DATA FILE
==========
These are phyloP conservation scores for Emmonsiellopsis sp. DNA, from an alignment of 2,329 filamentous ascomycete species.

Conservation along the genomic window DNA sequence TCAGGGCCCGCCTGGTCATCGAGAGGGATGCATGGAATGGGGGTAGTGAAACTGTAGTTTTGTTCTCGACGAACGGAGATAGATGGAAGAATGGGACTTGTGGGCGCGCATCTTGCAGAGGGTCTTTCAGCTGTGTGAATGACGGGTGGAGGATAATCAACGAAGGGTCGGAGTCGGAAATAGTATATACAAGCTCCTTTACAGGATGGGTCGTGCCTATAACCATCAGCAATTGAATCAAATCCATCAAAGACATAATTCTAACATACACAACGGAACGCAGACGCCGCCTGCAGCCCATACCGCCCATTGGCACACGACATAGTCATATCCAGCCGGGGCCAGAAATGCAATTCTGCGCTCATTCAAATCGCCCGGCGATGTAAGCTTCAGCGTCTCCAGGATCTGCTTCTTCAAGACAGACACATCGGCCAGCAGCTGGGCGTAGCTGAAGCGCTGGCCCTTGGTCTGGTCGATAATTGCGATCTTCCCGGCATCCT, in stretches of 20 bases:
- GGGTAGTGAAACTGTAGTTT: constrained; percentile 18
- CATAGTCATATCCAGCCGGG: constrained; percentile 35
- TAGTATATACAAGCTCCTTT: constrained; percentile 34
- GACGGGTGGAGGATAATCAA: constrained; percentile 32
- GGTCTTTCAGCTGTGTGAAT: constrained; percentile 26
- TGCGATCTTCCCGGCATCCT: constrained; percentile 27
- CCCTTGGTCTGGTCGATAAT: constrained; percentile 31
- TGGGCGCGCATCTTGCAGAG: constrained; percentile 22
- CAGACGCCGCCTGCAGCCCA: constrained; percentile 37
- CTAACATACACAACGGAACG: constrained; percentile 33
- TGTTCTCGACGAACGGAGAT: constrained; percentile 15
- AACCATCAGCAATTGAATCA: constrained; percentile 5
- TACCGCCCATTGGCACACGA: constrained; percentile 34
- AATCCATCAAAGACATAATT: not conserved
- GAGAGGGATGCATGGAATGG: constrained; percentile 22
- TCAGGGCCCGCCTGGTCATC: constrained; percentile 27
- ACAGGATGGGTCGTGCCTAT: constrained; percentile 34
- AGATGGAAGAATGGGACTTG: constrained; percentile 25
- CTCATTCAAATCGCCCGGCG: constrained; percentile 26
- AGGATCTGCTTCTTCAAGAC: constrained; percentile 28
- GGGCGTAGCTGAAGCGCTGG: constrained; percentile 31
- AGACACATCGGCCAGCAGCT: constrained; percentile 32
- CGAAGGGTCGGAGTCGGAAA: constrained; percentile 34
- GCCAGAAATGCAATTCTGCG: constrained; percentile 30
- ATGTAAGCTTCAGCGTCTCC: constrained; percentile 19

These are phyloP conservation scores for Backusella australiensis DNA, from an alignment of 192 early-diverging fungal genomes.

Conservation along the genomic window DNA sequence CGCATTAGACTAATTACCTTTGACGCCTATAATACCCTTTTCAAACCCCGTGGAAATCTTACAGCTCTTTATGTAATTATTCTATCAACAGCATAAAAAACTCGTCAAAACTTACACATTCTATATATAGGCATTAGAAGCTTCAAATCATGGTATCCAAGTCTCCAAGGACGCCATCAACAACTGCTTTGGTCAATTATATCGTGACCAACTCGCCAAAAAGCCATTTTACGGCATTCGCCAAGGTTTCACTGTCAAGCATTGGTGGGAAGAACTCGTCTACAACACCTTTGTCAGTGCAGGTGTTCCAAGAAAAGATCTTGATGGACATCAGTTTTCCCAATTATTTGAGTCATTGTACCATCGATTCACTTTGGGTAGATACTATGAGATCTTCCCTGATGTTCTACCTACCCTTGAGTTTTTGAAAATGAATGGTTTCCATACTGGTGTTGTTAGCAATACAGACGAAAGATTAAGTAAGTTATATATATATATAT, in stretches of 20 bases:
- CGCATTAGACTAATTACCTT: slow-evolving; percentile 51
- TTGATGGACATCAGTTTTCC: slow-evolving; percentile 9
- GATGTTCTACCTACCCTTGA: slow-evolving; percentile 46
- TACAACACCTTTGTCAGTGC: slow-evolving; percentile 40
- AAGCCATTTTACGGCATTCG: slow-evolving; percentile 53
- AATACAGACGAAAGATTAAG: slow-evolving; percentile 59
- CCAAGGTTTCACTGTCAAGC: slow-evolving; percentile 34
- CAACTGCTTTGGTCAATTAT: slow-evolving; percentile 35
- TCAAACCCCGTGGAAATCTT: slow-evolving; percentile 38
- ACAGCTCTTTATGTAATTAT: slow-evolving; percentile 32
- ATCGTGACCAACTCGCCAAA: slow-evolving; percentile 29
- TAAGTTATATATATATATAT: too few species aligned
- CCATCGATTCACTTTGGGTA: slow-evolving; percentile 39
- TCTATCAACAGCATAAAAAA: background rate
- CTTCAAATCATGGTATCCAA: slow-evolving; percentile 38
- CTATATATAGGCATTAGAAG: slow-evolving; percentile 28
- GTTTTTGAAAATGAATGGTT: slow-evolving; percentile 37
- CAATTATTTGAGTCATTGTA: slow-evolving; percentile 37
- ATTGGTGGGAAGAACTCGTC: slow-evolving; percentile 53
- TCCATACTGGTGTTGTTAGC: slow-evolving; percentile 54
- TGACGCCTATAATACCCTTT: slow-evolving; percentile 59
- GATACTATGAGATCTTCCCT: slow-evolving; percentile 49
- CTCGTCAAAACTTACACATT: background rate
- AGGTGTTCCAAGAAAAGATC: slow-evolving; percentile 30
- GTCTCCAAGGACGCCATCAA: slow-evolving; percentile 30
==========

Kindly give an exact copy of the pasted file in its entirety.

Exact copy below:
These are phyloP conservation scores for Emmonsiellopsis sp. DNA, from an alignment of 2,329 filamentous ascomycete species.

Conservation along the genomic window DNA sequence TCAGGGCCCGCCTGGTCATCGAGAGGGATGCATGGAATGGGGGTAGTGAAACTGTAGTTTTGTTCTCGACGAACGGAGATAGATGGAAGAATGGGACTTGTGGGCGCGCATCTTGCAGAGGGTCTTTCAGCTGTGTGAATGACGGGTGGAGGATAATCAACGAAGGGTCGGAGTCGGAAATAGTATATACAAGCTCCTTTACAGGATGGGTCGTGCCTATAACCATCAGCAATTGAATCAAATCCATCAAAGACATAATTCTAACATACACAACGGAACGCAGACGCCGCCTGCAGCCCATACCGCCCATTGGCACACGACATAGTCATATCCAGCCGGGGCCAGAAATGCAATTCTGCGCTCATTCAAATCGCCCGGCGATGTAAGCTTCAGCGTCTCCAGGATCTGCTTCTTCAAGACAGACACATCGGCCAGCAGCTGGGCGTAGCTGAAGCGCTGGCCCTTGGTCTGGTCGATAATTGCGATCTTCCCGGCATCCT, in stretches of 20 bases:
- GGGTAGTGAAACTGTAGTTT: constrained; percentile 18
- CATAGTCATATCCAGCCGGG: constrained; percentile 35
- TAGTATATACAAGCTCCTTT: constrained; percentile 34
- GACGGGTGGAGGATAATCAA: constrained; percentile 32
- GGTCTTTCAGCTGTGTGAAT: constrained; percentile 26
- TGCGATCTTCCCGGCATCCT: constrained; percentile 27
- CCCTTGGTCTGGTCGATAAT: constrained; percentile 31
- TGGGCGCGCATCTTGCAGAG: constrained; percentile 22
- CAGACGCCGCCTGCAGCCCA: constrained; percentile 37
- CTAACATACACAACGGAACG: constrained; percentile 33
- TGTTCTCGACGAACGGAGAT: constrained; percentile 15
- AACCATCAGCAATTGAATCA: constrained; percentile 5
- TACCGCCCATTGGCACACGA: constrained; percentile 34
- AATCCATCAAAGACATAATT: not conserved
- GAGAGGGATGCATGGAATGG: constrained; percentile 22
- TCAGGGCCCGCCTGGTCATC: constrained; percentile 27
- ACAGGATGGGTCGTGCCTAT: constrained; percentile 34
- AGATGGAAGAATGGGACTTG: constrained; percentile 25
- CTCATTCAAATCGCCCGGCG: constrained; percentile 26
- AGGATCTGCTTCTTCAAGAC: constrained; percentile 28
- GGGCGTAGCTGAAGCGCTGG: constrained; percentile 31
- AGACACATCGGCCAGCAGCT: constrained; percentile 32
- CGAAGGGTCGGAGTCGGAAA: constrained; percentile 34
- GCCAGAAATGCAATTCTGCG: constrained; percentile 30
- ATGTAAGCTTCAGCGTCTCC: constrained; percentile 19

These are phyloP conservation scores for Backusella australiensis DNA, from an alignment of 192 early-diverging fungal genomes.

Conservation along the genomic window DNA sequence CGCATTAGACTAATTACCTTTGACGCCTATAATACCCTTTTCAAACCCCGTGGAAATCTTACAGCTCTTTATGTAATTATTCTATCAACAGCATAAAAAACTCGTCAAAACTTACACATTCTATATATAGGCATTAGAAGCTTCAAATCATGGTATCCAAGTCTCCAAGGACGCCATCAACAACTGCTTTGGTCAATTATATCGTGACCAACTCGCCAAAAAGCCATTTTACGGCATTCGCCAAGGTTTCACTGTCAAGCATTGGTGGGAAGAACTCGTCTACAACACCTTTGTCAGTGCAGGTGTTCCAAGAAAAGATCTTGATGGACATCAGTTTTCCCAATTATTTGAGTCATTGTACCATCGATTCACTTTGGGTAGATACTATGAGATCTTCCCTGATGTTCTACCTACCCTTGAGTTTTTGAAAATGAATGGTTTCCATACTGGTGTTGTTAGCAATACAGACGAAAGATTAAGTAAGTTATATATATATATAT, in stretches of 20 bases:
- CGCATTAGACTAATTACCTT: slow-evolving; percentile 51
- TTGATGGACATCAGTTTTCC: slow-evolving; percentile 9
- GATGTTCTACCTACCCTTGA: slow-evolving; percentile 46
- TACAACACCTTTGTCAGTGC: slow-evolving; percentile 40
- AAGCCATTTTACGGCATTCG: slow-evolving; percentile 53
- AATACAGACGAAAGATTAAG: slow-evolving; percentile 59
- CCAAGGTTTCACTGTCAAGC: slow-evolving; percentile 34
- CAACTGCTTTGGTCAATTAT: slow-evolving; percentile 35
- TCAAACCCCGTGGAAATCTT: slow-evolving; percentile 38
- ACAGCTCTTTATGTAATTAT: slow-evolving; percentile 32
- ATCGTGACCAACTCGCCAAA: slow-evolving; percentile 29
- TAAGTTATATATATATATAT: too few species aligned
- CCATCGATTCACTTTGGGTA: slow-evolving; percentile 39
- TCTATCAACAGCATAAAAAA: background rate
- CTTCAAATCATGGTATCCAA: slow-evolving; percentile 38
- CTATATATAGGCATTAGAAG: slow-evolving; percentile 28
- GTTTTTGAAAATGAATGGTT: slow-evolving; percentile 37
- CAATTATTTGAGTCATTGTA: slow-evolving; percentile 37
- ATTGGTGGGAAGAACTCGTC: slow-evolving; percentile 53
- TCCATACTGGTGTTGTTAGC: slow-evolving; percentile 54
- TGACGCCTATAATACCCTTT: slow-evolving; percentile 59
- GATACTATGAGATCTTCCCT: slow-evolving; percentile 49
- CTCGTCAAAACTTACACATT: background rate
- AGGTGTTCCAAGAAAAGATC: slow-evolving; percentile 30
- GTCTCCAAGGACGCCATCAA: slow-evolving; percentile 30